I finished and painted the superstructure roof at the same time. By this stage in my project, I've decided to leave the roof un-glued so that I can remove it and view the interior. To this end, I added some bolt hole details around its edge. I also got some constructive comments on Missing-Lynx about the interior of the commander's cuplola, so I added the part where the cupola intrudes into the fighting compartment.





While I was doing interior painting, I painted the main gun sight:



Although not visible in this photo, I've masked the objective and occular lenses, painted the sight silver and then black before the detail painting. When the masks are removed, the clear lenses will catch light and cause prototypical reflections.

And last, for this first progress dump, I've been working on the late StuG comander's cupola hatch configuration:



This flat-folding configuration with the circular closing handle was common to both the late StuG III and IV.

So, that's all for now. I'll up-date this as Imake some more progress.

Happy modeling!
maartenboersma
Visit this Community
Noord-Holland, Netherlands
Joined: October 10, 2010
KitMaker: 534 posts
Armorama: 515 posts
Posted: Sunday, January 30, 2011 - 07:04 AM UTC
like it alot ,love the detail/paint.
dvarettoni
Visit this Community
South Carolina, United States
Joined: September 28, 2005
KitMaker: 778 posts
Armorama: 763 posts
Posted: Thursday, February 10, 2011 - 03:55 AM UTC
mike this is nuts you neads to show everone all the jig that you made for this as well
dave
chefchris
Visit this Community
North Carolina, United States
Joined: February 06, 2006
KitMaker: 1,529 posts
Armorama: 1,449 posts
Posted: Thursday, February 10, 2011 - 05:56 AM UTC
MIke,
Man thats great work! Your attention to detail is quite impressive. Wouldn't this vehicle have the Coax MG installed though?

Chris
SdAufKla
Visit this Community
South Carolina, United States
Joined: May 07, 2010
KitMaker: 2,226 posts
Armorama: 2,147 posts
Posted: Monday, April 18, 2011 - 01:47 PM UTC
Well, finally, I'm back to the work bench and have gotten some work done on this. I've been working on the late, swinging Schurtzen and the the pioneer tools.

For reference, I was fortunate that Craig Ellis (author "8-wheels Good") shared some of his original research with me, and recently, I got a copy of the Feb. 2011 Ground Power, issue no. 201 that has some side view plans of the Schurtzen and the its mounting rails and brackets.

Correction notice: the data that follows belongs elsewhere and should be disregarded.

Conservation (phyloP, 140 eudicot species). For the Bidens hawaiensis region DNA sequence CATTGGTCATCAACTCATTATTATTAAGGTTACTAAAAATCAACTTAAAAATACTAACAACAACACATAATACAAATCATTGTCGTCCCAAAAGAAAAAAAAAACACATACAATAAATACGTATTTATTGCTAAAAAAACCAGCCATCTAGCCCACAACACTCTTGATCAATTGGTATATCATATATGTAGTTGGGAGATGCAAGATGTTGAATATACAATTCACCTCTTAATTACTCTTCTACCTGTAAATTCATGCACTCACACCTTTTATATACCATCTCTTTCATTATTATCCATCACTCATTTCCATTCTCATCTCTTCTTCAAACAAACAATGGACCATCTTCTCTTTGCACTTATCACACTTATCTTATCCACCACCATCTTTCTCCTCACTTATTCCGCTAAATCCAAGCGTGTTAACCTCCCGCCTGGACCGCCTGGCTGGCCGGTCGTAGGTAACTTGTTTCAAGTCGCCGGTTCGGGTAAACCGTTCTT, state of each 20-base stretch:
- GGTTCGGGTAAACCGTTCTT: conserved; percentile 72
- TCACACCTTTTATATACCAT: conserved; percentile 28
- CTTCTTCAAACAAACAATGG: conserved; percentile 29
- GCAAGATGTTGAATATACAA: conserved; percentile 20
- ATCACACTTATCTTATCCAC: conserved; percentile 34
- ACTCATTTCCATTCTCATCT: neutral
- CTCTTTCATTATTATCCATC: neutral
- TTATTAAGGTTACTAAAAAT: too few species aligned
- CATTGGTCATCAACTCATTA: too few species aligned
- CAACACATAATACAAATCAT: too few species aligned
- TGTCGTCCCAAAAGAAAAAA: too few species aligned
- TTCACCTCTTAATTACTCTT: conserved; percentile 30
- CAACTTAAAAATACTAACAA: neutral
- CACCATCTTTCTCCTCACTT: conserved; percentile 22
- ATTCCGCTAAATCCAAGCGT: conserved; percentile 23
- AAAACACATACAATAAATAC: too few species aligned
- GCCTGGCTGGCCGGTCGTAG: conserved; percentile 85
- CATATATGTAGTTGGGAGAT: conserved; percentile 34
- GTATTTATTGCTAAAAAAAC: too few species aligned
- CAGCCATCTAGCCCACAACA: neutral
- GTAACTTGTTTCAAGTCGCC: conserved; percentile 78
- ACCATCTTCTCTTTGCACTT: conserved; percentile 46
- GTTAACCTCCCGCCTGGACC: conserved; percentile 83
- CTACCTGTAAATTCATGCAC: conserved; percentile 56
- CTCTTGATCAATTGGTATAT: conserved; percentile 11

The Ground Power plans were very useful and saved me a ton of work measuring and sketching. I also used those basic dimensions to build some assembly jigs for the rails and brackets to ensure both sides were the same and all parts were square.

Here're a couple photos of these jigs:





Even with these and the Ground Power plans, there was a lot of dry fitting to be done:



But I've finally gotten the left side glued up"















There's still a lot of work to be done, but if all goes well, I should be squirting paint on this by next week.

I'll post some more construction WIP before I put the paint on.

@ Chris Smith: Unlike the late StuG III, none of my references show the coax MG used in the StuG IV. However, I've only recently found out that at least some of the very last StuG IV's had the "vent-less" glacis brake doors and hullside towing eye extensions. Up until then, all of the photos that I had only showed these details as I've modeled them (even on the 3-return roller vehicles). So, I guess the rule should be "to never say never" where the StuG IV is concerned. It's at least possible that the final StuG IV's could have had the coax MG.
bizzychicken
Visit this Community
Wales, United Kingdom
Joined: September 06, 2008
KitMaker: 967 posts
Armorama: 842 posts
Posted: Tuesday, April 19, 2011 - 07:18 AM UTC
Awesome craftmanship, thanks for sharing. Lots of great tips to be had. love the late stugs with so many field mods done to they're hull schurzen. The famous colour news reel of the two stug III's on the Order front springs to mind. Another stug IV I know of that had very similiar schurzen to yours was a stug that was being loaded on to a ferry at the Baltic coast that belonged to Pnzjager-Abt 1 21 Feld Div(Luftwaffe) Hard edge late war camo.
SdAufKla
Visit this Community
South Carolina, United States
Joined: May 07, 2010
KitMaker: 2,226 posts
Armorama: 2,147 posts
Posted: Tuesday, April 19, 2011 - 12:40 PM UTC
Hi Geraint,

Thanks for the kind words.